Lovely Cadiz

Lovely Cadiz
Cadiz - my favorite place so far in the trip to Southern Spain

Sunday, May 6, 2012

Amsterdam: last day & the re-mix

I wasn't sure that I would write more about Amsterdam, but I had such a full day yesterday that I thought I'd at least give you brief descriptions of the things I did and a photo or two of each as well. I'm also calling this post the re-mix because I have learned more and revised some opinions in my first post. In this post, no more stories of my youth, of critical comparisons between Amsterdam and other great cities, nor really stretching re a song about Amsterdam to put it in synch with my experience of it!


As Joe Friday used to say, "Just the facts, ma'am."


9:45 am -- walked purposefully in a direction I'd not yet headed, 
Albert Cuyp Market
towards the Albert Cuyp Market -- a gigantic affair down several long blocks of the street named for that major landscape painter from the seventeenth century. It consists of items similar, for the most part, to other such markets, but there's a lot of it, and even before ten am it was a-bustle! What the market featured that others do not, at least not specifically, are beautiful Dutch flowers and wonderful Dutch cheeses! That made it more of a joy to stroll through for Dottore Gianni, who likes flowers and LOVES cheese.
Cheese and flowers at the Albert Cuyp Market


Garden at the entrance to the Rijksmuseum
10:30 am - from the market, walked again purposefully in the direction of Museumplein, to finally get into the Rijksmuseum. 
Vermeer's "Milkmaid"
A very large part of this museum is closed for renovation, but its guardians have wisely placed a number of excellent seventeenth century paintings, sculptures and other arts and artifacts on display so that tourists will not be completely disappointed to find it closed completely. And this tourist was not disappointed, except by the crowds that were slogging through the collection. For me the highlights were the Rembrandts, the Vermeers and also the work of Jan Steen, who may be less known to some of you, but who specialized in ordinary life, wittily, but in a touching manner as well. A lot of Euros for a few rooms, but the rooms were packed with excellenxe, and one can see why the Rijksmuseum is one of the world's great centers for fine art.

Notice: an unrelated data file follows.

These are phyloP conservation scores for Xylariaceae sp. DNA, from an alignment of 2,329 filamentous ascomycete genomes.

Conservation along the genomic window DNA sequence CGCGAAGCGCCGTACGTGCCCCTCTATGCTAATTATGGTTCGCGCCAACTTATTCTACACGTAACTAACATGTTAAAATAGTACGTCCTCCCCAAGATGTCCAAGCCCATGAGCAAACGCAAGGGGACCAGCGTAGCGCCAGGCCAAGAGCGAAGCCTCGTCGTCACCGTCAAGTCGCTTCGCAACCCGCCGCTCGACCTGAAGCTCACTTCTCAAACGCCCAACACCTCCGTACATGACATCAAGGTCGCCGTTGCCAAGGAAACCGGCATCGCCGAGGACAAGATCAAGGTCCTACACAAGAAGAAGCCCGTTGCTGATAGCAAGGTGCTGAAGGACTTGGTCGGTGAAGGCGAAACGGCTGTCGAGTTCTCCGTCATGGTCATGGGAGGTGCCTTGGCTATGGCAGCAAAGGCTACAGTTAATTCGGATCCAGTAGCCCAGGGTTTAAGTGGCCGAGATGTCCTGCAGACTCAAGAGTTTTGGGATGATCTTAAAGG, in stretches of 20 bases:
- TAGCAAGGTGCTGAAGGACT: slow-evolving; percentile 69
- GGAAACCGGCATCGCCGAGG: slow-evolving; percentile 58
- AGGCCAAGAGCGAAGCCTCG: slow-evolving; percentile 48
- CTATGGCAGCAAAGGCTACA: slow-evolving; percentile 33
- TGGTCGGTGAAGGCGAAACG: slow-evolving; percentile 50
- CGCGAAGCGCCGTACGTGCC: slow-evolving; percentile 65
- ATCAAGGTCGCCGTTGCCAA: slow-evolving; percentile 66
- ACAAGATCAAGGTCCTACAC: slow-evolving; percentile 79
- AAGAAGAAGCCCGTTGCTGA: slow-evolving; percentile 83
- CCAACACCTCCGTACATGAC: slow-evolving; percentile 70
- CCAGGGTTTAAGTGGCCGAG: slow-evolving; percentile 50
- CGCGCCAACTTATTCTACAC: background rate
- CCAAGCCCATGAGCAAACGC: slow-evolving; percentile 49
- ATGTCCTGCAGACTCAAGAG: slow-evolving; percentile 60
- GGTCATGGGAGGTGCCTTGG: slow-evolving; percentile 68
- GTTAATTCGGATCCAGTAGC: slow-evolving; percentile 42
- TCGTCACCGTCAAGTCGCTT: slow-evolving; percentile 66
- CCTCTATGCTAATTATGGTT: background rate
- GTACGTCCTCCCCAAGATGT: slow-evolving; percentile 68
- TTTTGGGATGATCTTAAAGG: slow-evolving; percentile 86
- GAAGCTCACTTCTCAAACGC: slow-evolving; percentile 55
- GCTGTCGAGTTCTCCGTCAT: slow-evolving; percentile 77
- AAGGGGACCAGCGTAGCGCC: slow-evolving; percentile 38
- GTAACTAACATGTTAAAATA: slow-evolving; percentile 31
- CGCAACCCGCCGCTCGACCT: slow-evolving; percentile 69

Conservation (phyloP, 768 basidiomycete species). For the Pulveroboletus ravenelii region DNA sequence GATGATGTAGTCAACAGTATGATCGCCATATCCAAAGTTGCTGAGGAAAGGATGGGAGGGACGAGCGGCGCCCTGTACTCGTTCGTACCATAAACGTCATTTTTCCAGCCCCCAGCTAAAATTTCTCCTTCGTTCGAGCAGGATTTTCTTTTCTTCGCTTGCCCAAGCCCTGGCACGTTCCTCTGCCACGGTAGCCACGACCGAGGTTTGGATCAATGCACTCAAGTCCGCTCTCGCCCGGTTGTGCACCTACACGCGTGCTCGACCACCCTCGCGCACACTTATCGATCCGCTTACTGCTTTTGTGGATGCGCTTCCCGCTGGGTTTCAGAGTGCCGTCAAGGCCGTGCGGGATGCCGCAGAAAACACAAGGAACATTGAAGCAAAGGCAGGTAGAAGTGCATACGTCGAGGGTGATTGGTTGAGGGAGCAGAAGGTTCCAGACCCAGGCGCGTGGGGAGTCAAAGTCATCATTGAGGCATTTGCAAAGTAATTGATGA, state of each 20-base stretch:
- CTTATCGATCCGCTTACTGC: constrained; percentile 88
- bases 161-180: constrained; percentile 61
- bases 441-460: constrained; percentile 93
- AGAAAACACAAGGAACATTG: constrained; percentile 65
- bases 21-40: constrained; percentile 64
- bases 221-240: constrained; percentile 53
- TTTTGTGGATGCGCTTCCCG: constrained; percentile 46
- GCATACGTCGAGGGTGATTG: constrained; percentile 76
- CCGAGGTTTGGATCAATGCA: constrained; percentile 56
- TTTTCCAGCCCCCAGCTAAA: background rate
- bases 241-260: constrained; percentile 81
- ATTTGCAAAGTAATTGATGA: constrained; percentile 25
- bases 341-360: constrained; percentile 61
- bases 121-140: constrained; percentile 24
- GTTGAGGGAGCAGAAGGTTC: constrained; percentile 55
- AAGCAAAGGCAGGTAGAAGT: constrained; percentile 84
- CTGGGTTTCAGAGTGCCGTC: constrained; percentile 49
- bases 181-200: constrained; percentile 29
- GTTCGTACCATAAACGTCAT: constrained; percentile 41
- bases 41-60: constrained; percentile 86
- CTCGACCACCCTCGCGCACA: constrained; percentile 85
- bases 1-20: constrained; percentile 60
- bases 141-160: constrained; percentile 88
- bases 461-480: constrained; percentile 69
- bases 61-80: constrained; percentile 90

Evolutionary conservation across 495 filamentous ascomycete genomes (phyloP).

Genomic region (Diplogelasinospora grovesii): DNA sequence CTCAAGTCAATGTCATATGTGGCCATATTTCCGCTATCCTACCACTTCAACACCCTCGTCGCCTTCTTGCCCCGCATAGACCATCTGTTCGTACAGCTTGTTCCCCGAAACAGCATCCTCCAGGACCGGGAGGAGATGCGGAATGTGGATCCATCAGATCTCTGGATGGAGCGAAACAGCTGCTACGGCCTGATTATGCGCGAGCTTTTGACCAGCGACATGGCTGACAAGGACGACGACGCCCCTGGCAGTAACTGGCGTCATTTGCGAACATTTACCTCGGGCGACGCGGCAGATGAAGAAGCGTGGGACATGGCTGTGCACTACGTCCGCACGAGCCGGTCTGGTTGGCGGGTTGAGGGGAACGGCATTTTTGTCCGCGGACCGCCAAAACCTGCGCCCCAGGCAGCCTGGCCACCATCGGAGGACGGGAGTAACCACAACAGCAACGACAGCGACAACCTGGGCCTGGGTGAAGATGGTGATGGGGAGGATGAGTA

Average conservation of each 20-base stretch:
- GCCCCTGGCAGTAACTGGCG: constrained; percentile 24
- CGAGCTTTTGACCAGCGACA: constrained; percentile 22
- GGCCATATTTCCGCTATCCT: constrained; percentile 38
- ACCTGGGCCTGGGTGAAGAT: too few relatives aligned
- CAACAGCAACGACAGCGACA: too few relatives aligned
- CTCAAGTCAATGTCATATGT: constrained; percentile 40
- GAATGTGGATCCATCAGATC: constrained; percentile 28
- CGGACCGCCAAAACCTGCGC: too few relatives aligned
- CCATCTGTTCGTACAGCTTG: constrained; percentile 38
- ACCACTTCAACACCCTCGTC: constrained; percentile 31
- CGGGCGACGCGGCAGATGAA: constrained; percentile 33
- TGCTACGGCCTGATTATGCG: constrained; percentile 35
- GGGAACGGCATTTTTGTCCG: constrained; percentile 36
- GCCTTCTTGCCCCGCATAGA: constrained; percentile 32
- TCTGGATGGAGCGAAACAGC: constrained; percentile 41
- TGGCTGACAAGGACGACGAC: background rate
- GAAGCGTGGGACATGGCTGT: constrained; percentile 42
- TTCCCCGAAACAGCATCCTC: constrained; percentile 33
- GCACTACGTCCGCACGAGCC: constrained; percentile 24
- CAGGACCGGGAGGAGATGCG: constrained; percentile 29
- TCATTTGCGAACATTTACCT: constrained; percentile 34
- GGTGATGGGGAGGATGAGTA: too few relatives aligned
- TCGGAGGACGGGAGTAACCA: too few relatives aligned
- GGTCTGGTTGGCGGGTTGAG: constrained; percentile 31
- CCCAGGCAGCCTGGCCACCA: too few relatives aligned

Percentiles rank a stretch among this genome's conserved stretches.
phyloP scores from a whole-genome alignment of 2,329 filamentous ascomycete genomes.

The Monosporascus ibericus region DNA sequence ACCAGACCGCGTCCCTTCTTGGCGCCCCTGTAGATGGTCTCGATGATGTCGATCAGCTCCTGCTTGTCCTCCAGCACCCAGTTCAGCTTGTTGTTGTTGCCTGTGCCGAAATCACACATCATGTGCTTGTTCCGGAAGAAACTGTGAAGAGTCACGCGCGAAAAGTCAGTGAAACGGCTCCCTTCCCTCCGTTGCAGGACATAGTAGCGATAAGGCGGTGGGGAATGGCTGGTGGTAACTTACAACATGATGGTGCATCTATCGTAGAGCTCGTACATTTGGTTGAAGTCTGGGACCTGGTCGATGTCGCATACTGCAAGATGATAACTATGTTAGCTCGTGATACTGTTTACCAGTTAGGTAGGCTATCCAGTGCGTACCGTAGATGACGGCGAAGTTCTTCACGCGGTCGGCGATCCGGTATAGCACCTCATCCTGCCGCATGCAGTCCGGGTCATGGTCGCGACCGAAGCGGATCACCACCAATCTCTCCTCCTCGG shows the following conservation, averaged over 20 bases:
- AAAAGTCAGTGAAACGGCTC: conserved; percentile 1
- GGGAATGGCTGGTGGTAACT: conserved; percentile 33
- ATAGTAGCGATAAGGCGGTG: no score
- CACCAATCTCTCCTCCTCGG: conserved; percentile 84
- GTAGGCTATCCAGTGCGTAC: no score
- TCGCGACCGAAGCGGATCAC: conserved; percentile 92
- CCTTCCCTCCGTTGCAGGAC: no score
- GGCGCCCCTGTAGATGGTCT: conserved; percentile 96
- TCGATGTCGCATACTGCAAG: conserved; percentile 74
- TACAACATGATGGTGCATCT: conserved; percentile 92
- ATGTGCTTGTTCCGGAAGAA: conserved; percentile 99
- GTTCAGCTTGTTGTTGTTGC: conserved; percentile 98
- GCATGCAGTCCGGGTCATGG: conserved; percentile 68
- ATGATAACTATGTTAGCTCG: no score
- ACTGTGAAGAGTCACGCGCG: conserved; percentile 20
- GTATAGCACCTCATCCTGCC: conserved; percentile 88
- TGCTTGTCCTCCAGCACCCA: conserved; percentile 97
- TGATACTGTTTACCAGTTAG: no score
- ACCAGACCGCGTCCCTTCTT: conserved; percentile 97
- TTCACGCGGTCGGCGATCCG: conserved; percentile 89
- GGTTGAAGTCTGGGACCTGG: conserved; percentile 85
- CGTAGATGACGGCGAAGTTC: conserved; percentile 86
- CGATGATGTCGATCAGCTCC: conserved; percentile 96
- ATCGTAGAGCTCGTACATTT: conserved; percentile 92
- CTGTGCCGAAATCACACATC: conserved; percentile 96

12 pm - high noon -- was headed, purposefully again, on a search for the perfect Dutch pancake, but for one of the few times during my time here, even though there was a persistent threat of rain, the actual substance appeared, really lightly but I didn't want to take the chance that light rain would turn into a downpour. I happened to be near the starting point for Blue Boat tours, which is not at all far from the Rijks and other museums in that fine place called Museumplein, and a boat was about to leave, so I joined the tour.


Avid readers of Dottore Gianni (hello out there!) will remember that one of the first things I did upon arrival in Amsterdam was to take a boat tour, and in fact from the same company. It may seem a little silly, even a waste of money, to take the tour again, BUT! On the first trip I opted to stay outside the long cabin, in order to have the freedom to take good photos in a way that would have been impossible inside. This time I stayed in the cabin, even though the rain had stopped, to hear the commentary via a headset -- there were at least 15 languages represented -- guess which one I chose? 


You see, I make you work while reading this blog!


And I was very glad to remain in the cabin, not just because of the rain outside it, but also the narrative gave me good information on many people, places, things that I had no way of knowing on my first go-round. And of course what is Amsterdam best known for? Its canals!


I learned many things, starting with why Amsterdam is so named. Why, you ask? Because it was a dam placed on the River Amstel (light dawns on readers who know Amstel only as Light, consumed in the ale house of their choice). So, this Amstel Dam morphed into one word. I more or less knew that Amsterdam could not have been what it was without dykes, which protected it from the sea. 
NEMO, designed by Renzo Piano